Monthly Archives: August 2011

Westward Ho, Gay Pioneer!

My junior year of high school, which feels like it was about a hundred years ago, there was an exchange student from Amsterdam at our school. She and I were friendly, but she really hit it off with my best friend. The two women have kept in touch ever since.

They don’t see each other often, but they get together whenever they’re both on the same continent. Last week they were able to introduce their spouses and children to each other and had a chance to catch up.

At some point, the conversation turned to people they knew in high school, and my friend mentioned that my husband and I have adopted two children. Our friend from Amsterdam smiled, and then stopped the conversation for a moment so she could explain the following to her husband:

“It’s noteworthy because in America, gay men do not often adopt children. It’s not like at home. Here, having adopted children makes Mark a civil rights pioneer.”

The story makes me laugh for a few reasons. First, that someone from Amsterdam might need to have it explained that gay people parent less frequently than straight people. Second, the idea that parenting could make me a pioneer when people have been parenting since the dawn of time. And third, because the whole process seemed so matter-of-fact!

When my husband and I applied to become adoptive parents, the woman I spoke to on the phone at the Massachusetts Department of Children and Families said something awkward. I can’t remember the exact words, but she said something about how different social workers have different levels of experience and comfort working with same-sex couples. It was, literally, the first and last time I heard anything like that during the whole process.

In our training class, three of the ten couples were same sex couples. We weren’t even the only gay male couple in the group. One of our social workers was a lesbian. The foster family that our sons lived with when we met them is a lesbian family. It was a complete non-issue every step of the way.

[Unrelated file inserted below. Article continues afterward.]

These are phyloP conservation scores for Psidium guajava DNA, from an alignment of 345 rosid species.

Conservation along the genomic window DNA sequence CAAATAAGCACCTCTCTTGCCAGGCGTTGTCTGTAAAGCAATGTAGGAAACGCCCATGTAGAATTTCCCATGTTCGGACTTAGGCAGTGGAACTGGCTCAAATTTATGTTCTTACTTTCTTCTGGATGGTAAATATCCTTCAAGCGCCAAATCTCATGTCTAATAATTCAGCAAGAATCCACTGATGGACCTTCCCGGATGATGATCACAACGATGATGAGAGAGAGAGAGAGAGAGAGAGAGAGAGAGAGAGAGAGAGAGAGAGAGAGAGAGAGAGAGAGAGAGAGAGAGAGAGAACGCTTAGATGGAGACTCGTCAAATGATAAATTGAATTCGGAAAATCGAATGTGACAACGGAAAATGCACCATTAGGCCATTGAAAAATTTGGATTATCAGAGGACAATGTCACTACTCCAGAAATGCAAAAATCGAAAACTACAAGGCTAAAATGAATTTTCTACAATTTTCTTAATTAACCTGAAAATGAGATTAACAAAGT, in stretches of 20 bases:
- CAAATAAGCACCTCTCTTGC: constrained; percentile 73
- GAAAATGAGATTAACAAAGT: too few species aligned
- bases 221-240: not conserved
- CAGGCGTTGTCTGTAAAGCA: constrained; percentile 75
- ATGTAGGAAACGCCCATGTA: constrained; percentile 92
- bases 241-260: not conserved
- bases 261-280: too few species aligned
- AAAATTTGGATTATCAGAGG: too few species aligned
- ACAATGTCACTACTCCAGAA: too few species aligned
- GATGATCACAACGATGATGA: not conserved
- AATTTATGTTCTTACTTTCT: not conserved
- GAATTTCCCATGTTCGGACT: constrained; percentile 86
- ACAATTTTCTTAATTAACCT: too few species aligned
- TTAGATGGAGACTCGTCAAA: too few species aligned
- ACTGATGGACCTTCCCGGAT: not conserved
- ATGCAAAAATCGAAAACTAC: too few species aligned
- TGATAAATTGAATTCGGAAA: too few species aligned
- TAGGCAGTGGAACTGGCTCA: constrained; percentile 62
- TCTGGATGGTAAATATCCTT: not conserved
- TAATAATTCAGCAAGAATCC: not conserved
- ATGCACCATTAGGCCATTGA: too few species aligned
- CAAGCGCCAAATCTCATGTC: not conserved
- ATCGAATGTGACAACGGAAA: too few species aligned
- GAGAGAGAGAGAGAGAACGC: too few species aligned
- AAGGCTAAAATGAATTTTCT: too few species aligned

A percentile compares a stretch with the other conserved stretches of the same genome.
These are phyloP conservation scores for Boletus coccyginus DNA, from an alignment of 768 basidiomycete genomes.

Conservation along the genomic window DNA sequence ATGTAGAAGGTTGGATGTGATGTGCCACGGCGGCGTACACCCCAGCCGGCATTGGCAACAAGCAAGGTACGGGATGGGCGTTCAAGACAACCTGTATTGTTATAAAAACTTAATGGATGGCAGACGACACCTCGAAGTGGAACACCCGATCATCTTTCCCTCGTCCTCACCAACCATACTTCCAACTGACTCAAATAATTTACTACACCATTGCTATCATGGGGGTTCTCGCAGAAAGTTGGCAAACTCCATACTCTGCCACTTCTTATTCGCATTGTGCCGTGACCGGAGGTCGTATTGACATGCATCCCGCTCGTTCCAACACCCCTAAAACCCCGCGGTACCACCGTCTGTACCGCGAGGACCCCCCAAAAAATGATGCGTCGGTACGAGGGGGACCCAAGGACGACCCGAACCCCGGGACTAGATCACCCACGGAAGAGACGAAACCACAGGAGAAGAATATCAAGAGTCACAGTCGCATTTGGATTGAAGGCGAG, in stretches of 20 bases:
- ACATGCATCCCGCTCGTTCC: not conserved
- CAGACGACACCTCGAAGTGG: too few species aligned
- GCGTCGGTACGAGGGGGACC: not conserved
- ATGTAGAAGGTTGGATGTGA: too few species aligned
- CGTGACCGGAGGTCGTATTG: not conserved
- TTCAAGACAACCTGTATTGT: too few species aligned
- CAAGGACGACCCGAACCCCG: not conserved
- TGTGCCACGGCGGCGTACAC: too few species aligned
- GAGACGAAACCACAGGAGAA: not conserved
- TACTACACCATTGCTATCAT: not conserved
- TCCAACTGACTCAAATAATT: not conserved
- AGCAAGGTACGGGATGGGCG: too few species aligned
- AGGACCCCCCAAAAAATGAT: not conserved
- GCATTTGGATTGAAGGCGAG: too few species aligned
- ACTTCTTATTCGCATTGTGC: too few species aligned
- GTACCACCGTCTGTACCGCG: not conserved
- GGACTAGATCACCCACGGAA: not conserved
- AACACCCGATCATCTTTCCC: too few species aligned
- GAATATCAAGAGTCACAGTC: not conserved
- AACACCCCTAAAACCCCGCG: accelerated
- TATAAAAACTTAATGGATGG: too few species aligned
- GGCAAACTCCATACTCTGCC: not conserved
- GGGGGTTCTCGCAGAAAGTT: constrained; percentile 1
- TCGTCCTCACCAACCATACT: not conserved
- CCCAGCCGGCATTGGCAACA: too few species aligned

Still, it’s interesting to hear someone else’s perspective. Obviously, the Netherlands is light years ahead of the United States in terms of gay rights, and that translates to increased visibility of LGBT people, especially in urban areas like Amsterdam. But I’m not sure if gay rights in Massachusetts really lags so far behind in reality as it does on paper.

(And I soon as typed that sentence, I got mad at myself. It does lag behind, even in Massachusetts, because of federal law. One of my husband’s friends has spent the last five years terrified that his partner of nearly two decades will be deported back to Mexico. And I would be irresponsible if I didn’t say that federal laws like DOMA have a disproportionate impact on some families over others. As white people, with a husband who has a good job and a house in the suburbs, I’m able to feel like we have full equality much of the time.)

Well, I can at least say that social attitudes have changed more quickly than the law.

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Movie Review: Spy Kids 4D

I’ve been sick all week, and am just getting back up to speed. Well, I thought I was getting back up to speed. This morning, I took my five-year-old to camp, and the normally simple process of walking from the parking lot to the playground was unusually exhausting. So I guess I’m not there yet.

With that in mind, I’ve decided to hand the blog over to my son for the day. He went to the movies yesterday and saw Spy Kids 4D (yeah, it wouldn’t have been my first choice, but it was a camp trip, and I’m a pushover). So here’s Andrew’s review:

What movie did you see?

I saw a movie and the movie was named Spy Kids.

Sounds fun! What happens in the movie?

There are kids, and they become spies.

Well, that fits the name. Does anything else happen?

There is a bad guy named the Time Stealer. He tries to steal time.

Scary! What happens when he steals time? Do people get older, or move more slowly, or something?

No. When he steals time, they have less time.

Oh. What was your favorite part of the movie?

When the baby flips over the bad guy. It was funny. Isn’t that funny? It was so funny.